The town lacking any signs for our trailhead, we walked into the oficina de turistica (tourist office) to ask directions. “Esta el sendero por la calle?” (“Is the trail via the road?”), I asked. The woman turned from her computer and stared at me in silence, then warned me about snakes along the trail and the importance of a guide. I assured her we were aware of the risks as we had hiked from Llano Grande the day before. We just needed to know where the trailhead was.

“Necesita pagar por acesso,” she replied. We had not previously been asked to pay any access fees, but happily coughed up 200 pesos (about $10) to support this community endeavor.  After handing us our receipt, which I tucked away should we be asked to pay again, she readily provided detailed directions to the trail, which required us to walk up the road and “a la izquierda al árbol” (“left at the tree”) where the sign pointed to Oaxaca. We made it to that tree, turned left, then promptly took the wrong trail, which led to a 2 mile round trip foray along an eroded remnant of a road in the blazing sun. Oops!

Once we found the right trail, we made a long slow descent to a beautiful stream, crossing an ancient Zapotec bridge, and took a break in the shady oasis.

This hike was my favorite during our time in the Pueblos Mancomunados, both for its beauty and its history. The trail traverses the river valley and is believed to be part of a Prehispanic route connecting the Zapotec villages in the mountains to the Gulf coast. Along the path, you can still see much of the Zapotec stone work. A few times we meandered just off the trail to explore old stone walls and foundations hoping to encounter an ancient granary or pottery shards.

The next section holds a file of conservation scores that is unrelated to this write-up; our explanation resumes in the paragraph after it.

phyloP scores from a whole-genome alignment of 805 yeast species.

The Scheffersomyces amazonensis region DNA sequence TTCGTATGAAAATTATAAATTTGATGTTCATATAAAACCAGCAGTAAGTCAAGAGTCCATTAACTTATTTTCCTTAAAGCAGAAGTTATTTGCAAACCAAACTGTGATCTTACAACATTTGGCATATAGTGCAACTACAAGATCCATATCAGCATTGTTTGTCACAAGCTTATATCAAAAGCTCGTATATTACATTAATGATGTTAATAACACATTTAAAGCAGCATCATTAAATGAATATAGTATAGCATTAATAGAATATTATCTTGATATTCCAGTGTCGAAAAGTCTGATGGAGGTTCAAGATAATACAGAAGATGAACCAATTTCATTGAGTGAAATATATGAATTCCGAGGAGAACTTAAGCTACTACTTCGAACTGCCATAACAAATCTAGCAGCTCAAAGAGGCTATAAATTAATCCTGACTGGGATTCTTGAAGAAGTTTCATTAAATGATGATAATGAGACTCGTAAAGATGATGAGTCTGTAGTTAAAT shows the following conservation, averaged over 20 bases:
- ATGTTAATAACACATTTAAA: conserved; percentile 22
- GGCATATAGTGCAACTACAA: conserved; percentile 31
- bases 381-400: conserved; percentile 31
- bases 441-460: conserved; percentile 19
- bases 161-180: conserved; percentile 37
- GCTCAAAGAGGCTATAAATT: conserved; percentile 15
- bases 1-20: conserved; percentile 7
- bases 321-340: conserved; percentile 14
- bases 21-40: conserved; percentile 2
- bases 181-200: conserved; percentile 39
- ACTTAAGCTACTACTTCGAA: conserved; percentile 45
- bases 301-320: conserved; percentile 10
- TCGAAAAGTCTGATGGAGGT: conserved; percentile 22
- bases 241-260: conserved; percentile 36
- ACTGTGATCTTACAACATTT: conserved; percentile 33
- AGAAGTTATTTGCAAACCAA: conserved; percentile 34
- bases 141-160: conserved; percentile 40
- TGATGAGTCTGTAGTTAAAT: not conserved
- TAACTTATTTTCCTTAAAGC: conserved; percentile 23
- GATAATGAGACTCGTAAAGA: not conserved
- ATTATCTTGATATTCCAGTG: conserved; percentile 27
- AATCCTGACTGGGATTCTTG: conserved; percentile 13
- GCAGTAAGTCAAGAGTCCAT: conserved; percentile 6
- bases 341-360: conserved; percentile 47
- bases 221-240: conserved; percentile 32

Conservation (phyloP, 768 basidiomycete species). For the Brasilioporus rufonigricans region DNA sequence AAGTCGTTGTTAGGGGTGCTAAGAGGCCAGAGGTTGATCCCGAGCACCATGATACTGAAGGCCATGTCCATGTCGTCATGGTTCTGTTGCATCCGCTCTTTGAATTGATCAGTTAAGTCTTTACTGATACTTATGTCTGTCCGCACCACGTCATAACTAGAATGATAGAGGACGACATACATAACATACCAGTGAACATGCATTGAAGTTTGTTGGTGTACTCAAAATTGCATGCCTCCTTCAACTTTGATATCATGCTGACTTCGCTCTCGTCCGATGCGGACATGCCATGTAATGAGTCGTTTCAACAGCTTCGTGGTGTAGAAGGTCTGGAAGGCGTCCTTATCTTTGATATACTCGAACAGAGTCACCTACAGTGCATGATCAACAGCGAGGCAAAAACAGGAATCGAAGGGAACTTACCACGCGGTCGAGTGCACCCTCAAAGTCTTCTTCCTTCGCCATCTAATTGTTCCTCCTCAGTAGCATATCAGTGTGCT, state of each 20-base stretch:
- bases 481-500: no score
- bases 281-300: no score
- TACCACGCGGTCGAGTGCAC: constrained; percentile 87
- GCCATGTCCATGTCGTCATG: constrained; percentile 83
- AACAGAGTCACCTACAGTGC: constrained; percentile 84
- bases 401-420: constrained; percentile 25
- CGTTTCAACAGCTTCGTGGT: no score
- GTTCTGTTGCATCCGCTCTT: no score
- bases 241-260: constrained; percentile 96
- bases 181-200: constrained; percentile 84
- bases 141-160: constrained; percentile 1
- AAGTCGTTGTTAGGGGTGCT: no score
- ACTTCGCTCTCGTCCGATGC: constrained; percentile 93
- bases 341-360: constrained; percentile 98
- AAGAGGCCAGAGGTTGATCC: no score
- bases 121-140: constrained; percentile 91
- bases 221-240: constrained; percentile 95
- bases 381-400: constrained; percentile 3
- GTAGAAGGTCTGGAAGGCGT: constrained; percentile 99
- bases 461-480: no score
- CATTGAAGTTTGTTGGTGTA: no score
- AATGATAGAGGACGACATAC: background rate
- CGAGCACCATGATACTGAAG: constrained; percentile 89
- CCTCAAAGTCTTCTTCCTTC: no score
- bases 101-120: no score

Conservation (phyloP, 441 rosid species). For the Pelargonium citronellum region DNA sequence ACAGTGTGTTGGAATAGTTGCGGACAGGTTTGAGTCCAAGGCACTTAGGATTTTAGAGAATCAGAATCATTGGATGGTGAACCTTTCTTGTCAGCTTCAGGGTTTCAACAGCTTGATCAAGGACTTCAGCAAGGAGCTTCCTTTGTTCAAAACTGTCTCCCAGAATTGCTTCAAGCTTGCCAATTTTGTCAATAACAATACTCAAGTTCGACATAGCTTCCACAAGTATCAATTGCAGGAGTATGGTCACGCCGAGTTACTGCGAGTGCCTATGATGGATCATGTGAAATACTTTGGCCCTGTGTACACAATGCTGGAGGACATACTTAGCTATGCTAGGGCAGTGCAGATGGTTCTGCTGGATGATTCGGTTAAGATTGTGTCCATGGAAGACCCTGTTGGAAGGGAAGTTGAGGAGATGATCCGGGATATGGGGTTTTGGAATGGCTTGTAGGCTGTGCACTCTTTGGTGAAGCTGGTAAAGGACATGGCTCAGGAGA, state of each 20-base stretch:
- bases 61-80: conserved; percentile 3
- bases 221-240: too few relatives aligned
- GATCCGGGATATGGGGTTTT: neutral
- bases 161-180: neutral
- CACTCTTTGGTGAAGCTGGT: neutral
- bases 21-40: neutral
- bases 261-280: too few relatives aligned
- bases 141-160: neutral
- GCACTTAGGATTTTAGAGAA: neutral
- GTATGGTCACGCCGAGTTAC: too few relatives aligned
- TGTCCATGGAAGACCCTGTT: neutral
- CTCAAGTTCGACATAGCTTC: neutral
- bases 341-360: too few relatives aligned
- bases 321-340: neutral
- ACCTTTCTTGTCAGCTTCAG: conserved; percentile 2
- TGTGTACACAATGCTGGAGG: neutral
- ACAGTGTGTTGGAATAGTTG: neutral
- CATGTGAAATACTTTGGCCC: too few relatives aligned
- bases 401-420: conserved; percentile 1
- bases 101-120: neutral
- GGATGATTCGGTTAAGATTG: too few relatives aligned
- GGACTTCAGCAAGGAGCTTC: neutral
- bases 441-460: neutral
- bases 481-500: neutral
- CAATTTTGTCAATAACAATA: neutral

The biological diversity of this valley was evident, from the stream side alders, to the  hanging cacti plants to the diminutive orchids. Spanish moss blanketed the oaks, lending an ethereal beauty to the dry forest.

The valley widened as we neared the village of Latuvi, small agricultural fields dotted the landscape, last years corn stalks piled high. We met a few campesinos walking home from their fields at the end of the work day. The last brutally steep uphill climb to town, which is perched on a ridge high above the valley floor, necessitated a few silent pep talks. But the reward of another gorgeous vista laid out below our cabaña was worth the aching muscles.

Day 5 (Latuvi to Cuajimoloyas): I woke up before sunrise with energy, put on my warm clothes and headed out to the mirador just a few feet from our cabaña to watch dawn break. I heard the last calls of the Whip-poor-will as I was buzzed within a few inches by several bats. They flew so close that I could actually hear the clicks of their echolocation. As light broke across the valley, I headed back inside and woke Alex up for our last day of hiking.

Ever the adventurers (gluttons for punishment?), we eschewed our plans to walk the dirt road into Benito Juarez, opting instead for the mountainous trail to Cuajimoloyas.  The length of the hike combined with the elevation profile (a punishing 2300-foot climb over the first 2.5 miles, followed by a gradual ascent to 10,000 feet in elevation over the next 10 miles) was daunting.  But the lack of roads and people was too enticing for us to resist.

What we didn’t realize was that roads and people weren’t the only things missing from the landscape; the yellow trail markers were almost non-existent. We followed hand painted trail signs along the road out of Latuvi for the first 3km until we crossed the river where we briefly continued along the road until realizing it was headed in the wrong direction, at which point we backtracked (the first of many that day) to a small, unmarked trail headed straight up. We picked our way along an incredibly faint trail for the next 3km until we came to the next trail marker. “A sign!” Alex exclaimed. “Well I guess that means we are on the right trail after all,” I responded.